I left the next day for North Carolina and a month later I was back in Georgia to once again, train another World Race squad. This time I was heading out for 11 months (I know right?) Hope had somehow managed to secure herself in my thoughts over the last month and I couldn’t shake her out of my head.  We had texted here and there, me telling her of my Pride and Prejudice progress, her about her gingivitis (hubba hubba) but in my opinion, it hadn’t amount to much of anything.

That week in Georgia, my coleader said matter of factly, You should ask her out on a date. And that Thursday, I called her up and did exactly that. Much to my surprise (and nerves), she said yes and on a cloudy Saturday morning, we were off to lunch. I was nervous and spoke too little. She (apparently) had food falling out of her mouth and (definitely) talked a lot. It didn’t matter. I was swooning.

I went back to North Carolina; a month passed before I was back in Georgia. It was a Tuesday, our fourth date. We had finished a walk around the park. The warm summer air kept us outside, sitting on her front porch (I think looking up videos of streakers – her idea), when she suddenly turned to me and asked, “When was the last time you looked at pornography?” Talk about rainbows and butterflies.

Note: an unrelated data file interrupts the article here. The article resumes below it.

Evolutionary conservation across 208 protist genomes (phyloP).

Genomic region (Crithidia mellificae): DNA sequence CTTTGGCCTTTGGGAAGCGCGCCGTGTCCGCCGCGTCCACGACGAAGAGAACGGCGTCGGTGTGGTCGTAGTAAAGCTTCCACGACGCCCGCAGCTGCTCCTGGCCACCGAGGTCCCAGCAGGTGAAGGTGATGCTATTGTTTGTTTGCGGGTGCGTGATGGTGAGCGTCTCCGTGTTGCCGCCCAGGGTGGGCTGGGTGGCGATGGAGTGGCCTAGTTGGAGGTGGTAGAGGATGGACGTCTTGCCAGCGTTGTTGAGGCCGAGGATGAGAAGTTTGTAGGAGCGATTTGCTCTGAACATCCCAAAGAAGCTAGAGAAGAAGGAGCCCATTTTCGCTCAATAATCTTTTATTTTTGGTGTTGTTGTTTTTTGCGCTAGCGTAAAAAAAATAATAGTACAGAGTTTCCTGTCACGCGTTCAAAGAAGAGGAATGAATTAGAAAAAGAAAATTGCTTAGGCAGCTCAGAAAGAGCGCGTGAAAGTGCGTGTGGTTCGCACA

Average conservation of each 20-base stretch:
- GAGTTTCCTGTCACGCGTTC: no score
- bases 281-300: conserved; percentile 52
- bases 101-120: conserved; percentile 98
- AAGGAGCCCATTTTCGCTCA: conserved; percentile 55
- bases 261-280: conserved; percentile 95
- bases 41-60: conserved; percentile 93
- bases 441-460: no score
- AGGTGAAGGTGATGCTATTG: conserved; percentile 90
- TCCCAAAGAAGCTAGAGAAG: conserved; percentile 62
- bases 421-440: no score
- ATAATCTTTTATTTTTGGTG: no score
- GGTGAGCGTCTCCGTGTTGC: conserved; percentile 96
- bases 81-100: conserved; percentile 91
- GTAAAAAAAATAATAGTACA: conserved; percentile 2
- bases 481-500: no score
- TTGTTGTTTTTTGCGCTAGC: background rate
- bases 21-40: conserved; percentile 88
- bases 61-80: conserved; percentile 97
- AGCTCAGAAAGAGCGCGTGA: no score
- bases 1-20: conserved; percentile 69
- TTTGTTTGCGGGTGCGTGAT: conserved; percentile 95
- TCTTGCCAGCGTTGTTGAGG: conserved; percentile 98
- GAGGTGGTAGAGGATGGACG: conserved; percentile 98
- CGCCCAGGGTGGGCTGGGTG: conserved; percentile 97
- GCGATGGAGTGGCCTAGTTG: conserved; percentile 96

“Sooo we’re going there. Uhhhhh – I don’t remember exactly but it’s been in the last couple of months.”

“Hmmm. Okay.”

We went back to watching streaker videos.

I slept soundly that night, my conscience soothed by my openness and vulnerability. The next day, I found out the wheels had been turning in her head all night. Hope explained her standard – she wouldn’t date anyone who had looked at pornography within the last year.

This was a serious setback in our otherwise whimsical and romantic relationship. Up until this point, we had stayed in touch when we were apart and went on dates when I was in Georgia. We were still in the ‘get to know you’ phase (aka you’re cute but I don’t know anything about you). Our conversations suddenly turned more serious about this checkered past I had. I assured her that I hadn’t yet found victory but I believed there would be a time I found freedom. It just wasn’t here yet.

Three days before I flew out for that 11 month trip, she ended things. Yes, it was the length of time but it was also because of the pornography. I left on a plane, teary eyed and with a hurting heart.